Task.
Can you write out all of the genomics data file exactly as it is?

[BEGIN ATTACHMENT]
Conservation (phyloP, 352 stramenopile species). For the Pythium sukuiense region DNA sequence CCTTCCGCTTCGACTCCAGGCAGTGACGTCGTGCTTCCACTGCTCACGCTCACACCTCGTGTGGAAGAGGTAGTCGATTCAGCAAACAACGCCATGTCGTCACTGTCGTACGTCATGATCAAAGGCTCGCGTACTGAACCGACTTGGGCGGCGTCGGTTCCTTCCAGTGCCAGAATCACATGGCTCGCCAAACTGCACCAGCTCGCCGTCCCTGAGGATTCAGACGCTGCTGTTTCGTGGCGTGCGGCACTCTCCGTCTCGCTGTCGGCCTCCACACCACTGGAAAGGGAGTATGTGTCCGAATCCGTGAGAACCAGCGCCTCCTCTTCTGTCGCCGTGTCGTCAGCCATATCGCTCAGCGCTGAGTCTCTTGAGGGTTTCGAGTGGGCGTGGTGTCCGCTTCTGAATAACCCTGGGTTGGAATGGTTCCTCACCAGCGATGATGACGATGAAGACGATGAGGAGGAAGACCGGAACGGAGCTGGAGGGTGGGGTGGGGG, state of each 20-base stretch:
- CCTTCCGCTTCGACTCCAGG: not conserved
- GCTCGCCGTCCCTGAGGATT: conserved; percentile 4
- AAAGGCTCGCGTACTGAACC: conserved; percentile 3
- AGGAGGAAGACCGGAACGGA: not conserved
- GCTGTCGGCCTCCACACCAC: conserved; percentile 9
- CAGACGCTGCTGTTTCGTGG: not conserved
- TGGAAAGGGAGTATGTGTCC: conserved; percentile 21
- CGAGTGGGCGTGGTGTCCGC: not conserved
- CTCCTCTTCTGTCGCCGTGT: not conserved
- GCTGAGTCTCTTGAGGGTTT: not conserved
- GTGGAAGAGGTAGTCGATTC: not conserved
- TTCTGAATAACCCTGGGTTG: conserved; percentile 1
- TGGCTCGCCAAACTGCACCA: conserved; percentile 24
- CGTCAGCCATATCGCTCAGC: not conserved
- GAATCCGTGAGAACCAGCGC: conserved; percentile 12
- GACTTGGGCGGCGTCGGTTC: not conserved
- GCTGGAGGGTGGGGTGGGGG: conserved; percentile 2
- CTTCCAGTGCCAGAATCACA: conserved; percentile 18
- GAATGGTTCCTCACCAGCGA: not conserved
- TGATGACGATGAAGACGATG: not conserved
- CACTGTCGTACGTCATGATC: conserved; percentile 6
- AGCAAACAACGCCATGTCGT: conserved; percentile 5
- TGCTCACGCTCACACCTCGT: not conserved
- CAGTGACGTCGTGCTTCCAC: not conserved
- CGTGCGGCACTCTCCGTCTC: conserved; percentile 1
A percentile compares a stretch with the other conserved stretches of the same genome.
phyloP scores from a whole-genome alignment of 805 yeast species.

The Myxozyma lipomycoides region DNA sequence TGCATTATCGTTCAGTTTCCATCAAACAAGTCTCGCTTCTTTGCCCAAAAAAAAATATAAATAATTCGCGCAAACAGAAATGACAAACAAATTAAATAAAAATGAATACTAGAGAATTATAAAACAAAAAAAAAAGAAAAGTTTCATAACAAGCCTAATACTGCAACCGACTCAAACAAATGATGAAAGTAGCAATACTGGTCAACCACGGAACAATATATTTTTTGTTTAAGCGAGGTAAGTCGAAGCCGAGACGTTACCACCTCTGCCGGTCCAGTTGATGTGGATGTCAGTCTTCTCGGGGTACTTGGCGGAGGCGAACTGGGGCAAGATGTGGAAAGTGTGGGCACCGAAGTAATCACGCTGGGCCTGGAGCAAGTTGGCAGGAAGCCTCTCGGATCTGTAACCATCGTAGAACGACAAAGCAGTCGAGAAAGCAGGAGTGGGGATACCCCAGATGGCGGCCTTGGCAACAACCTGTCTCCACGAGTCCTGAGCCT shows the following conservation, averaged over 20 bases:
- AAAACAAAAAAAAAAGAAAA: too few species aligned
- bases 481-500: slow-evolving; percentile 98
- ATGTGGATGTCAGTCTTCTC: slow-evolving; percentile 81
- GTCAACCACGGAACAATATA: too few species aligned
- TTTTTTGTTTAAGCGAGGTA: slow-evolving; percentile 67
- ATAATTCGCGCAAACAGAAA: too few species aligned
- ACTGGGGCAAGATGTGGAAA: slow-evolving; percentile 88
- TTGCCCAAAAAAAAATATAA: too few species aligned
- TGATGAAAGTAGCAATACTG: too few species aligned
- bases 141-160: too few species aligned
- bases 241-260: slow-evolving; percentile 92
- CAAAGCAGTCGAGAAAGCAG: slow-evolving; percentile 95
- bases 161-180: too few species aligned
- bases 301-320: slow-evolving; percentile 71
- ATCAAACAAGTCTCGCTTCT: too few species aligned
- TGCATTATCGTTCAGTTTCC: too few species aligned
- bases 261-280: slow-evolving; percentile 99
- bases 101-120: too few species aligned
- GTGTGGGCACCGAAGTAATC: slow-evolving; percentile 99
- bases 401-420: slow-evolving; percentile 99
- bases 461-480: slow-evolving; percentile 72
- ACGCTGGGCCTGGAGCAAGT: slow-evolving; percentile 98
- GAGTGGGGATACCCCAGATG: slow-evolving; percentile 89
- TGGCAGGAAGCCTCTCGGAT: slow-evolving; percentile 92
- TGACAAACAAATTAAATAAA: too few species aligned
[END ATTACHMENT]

Conservation (phyloP, 352 stramenopile species). For the Pythium sukuiense region DNA sequence CCTTCCGCTTCGACTCCAGGCAGTGACGTCGTGCTTCCACTGCTCACGCTCACACCTCGTGTGGAAGAGGTAGTCGATTCAGCAAACAACGCCATGTCGTCACTGTCGTACGTCATGATCAAAGGCTCGCGTACTGAACCGACTTGGGCGGCGTCGGTTCCTTCCAGTGCCAGAATCACATGGCTCGCCAAACTGCACCAGCTCGCCGTCCCTGAGGATTCAGACGCTGCTGTTTCGTGGCGTGCGGCACTCTCCGTCTCGCTGTCGGCCTCCACACCACTGGAAAGGGAGTATGTGTCCGAATCCGTGAGAACCAGCGCCTCCTCTTCTGTCGCCGTGTCGTCAGCCATATCGCTCAGCGCTGAGTCTCTTGAGGGTTTCGAGTGGGCGTGGTGTCCGCTTCTGAATAACCCTGGGTTGGAATGGTTCCTCACCAGCGATGATGACGATGAAGACGATGAGGAGGAAGACCGGAACGGAGCTGGAGGGTGGGGTGGGGG, state of each 20-base stretch:
- CCTTCCGCTTCGACTCCAGG: not conserved
- GCTCGCCGTCCCTGAGGATT: conserved; percentile 4
- AAAGGCTCGCGTACTGAACC: conserved; percentile 3
- AGGAGGAAGACCGGAACGGA: not conserved
- GCTGTCGGCCTCCACACCAC: conserved; percentile 9
- CAGACGCTGCTGTTTCGTGG: not conserved
- TGGAAAGGGAGTATGTGTCC: conserved; percentile 21
- CGAGTGGGCGTGGTGTCCGC: not conserved
- CTCCTCTTCTGTCGCCGTGT: not conserved
- GCTGAGTCTCTTGAGGGTTT: not conserved
- GTGGAAGAGGTAGTCGATTC: not conserved
- TTCTGAATAACCCTGGGTTG: conserved; percentile 1
- TGGCTCGCCAAACTGCACCA: conserved; percentile 24
- CGTCAGCCATATCGCTCAGC: not conserved
- GAATCCGTGAGAACCAGCGC: conserved; percentile 12
- GACTTGGGCGGCGTCGGTTC: not conserved
- GCTGGAGGGTGGGGTGGGGG: conserved; percentile 2
- CTTCCAGTGCCAGAATCACA: conserved; percentile 18
- GAATGGTTCCTCACCAGCGA: not conserved
- TGATGACGATGAAGACGATG: not conserved
- CACTGTCGTACGTCATGATC: conserved; percentile 6
- AGCAAACAACGCCATGTCGT: conserved; percentile 5
- TGCTCACGCTCACACCTCGT: not conserved
- CAGTGACGTCGTGCTTCCAC: not conserved
- CGTGCGGCACTCTCCGTCTC: conserved; percentile 1
A percentile compares a stretch with the other conserved stretches of the same genome.
phyloP scores from a whole-genome alignment of 805 yeast species.

The Myxozyma lipomycoides region DNA sequence TGCATTATCGTTCAGTTTCCATCAAACAAGTCTCGCTTCTTTGCCCAAAAAAAAATATAAATAATTCGCGCAAACAGAAATGACAAACAAATTAAATAAAAATGAATACTAGAGAATTATAAAACAAAAAAAAAAGAAAAGTTTCATAACAAGCCTAATACTGCAACCGACTCAAACAAATGATGAAAGTAGCAATACTGGTCAACCACGGAACAATATATTTTTTGTTTAAGCGAGGTAAGTCGAAGCCGAGACGTTACCACCTCTGCCGGTCCAGTTGATGTGGATGTCAGTCTTCTCGGGGTACTTGGCGGAGGCGAACTGGGGCAAGATGTGGAAAGTGTGGGCACCGAAGTAATCACGCTGGGCCTGGAGCAAGTTGGCAGGAAGCCTCTCGGATCTGTAACCATCGTAGAACGACAAAGCAGTCGAGAAAGCAGGAGTGGGGATACCCCAGATGGCGGCCTTGGCAACAACCTGTCTCCACGAGTCCTGAGCCT shows the following conservation, averaged over 20 bases:
- AAAACAAAAAAAAAAGAAAA: too few species aligned
- bases 481-500: slow-evolving; percentile 98
- ATGTGGATGTCAGTCTTCTC: slow-evolving; percentile 81
- GTCAACCACGGAACAATATA: too few species aligned
- TTTTTTGTTTAAGCGAGGTA: slow-evolving; percentile 67
- ATAATTCGCGCAAACAGAAA: too few species aligned
- ACTGGGGCAAGATGTGGAAA: slow-evolving; percentile 88
- TTGCCCAAAAAAAAATATAA: too few species aligned
- TGATGAAAGTAGCAATACTG: too few species aligned
- bases 141-160: too few species aligned
- bases 241-260: slow-evolving; percentile 92
- CAAAGCAGTCGAGAAAGCAG: slow-evolving; percentile 95
- bases 161-180: too few species aligned
- bases 301-320: slow-evolving; percentile 71
- ATCAAACAAGTCTCGCTTCT: too few species aligned
- TGCATTATCGTTCAGTTTCC: too few species aligned
- bases 261-280: slow-evolving; percentile 99
- bases 101-120: too few species aligned
- GTGTGGGCACCGAAGTAATC: slow-evolving; percentile 99
- bases 401-420: slow-evolving; percentile 99
- bases 461-480: slow-evolving; percentile 72
- ACGCTGGGCCTGGAGCAAGT: slow-evolving; percentile 98
- GAGTGGGGATACCCCAGATG: slow-evolving; percentile 89
- TGGCAGGAAGCCTCTCGGAT: slow-evolving; percentile 92
- TGACAAACAAATTAAATAAA: too few species aligned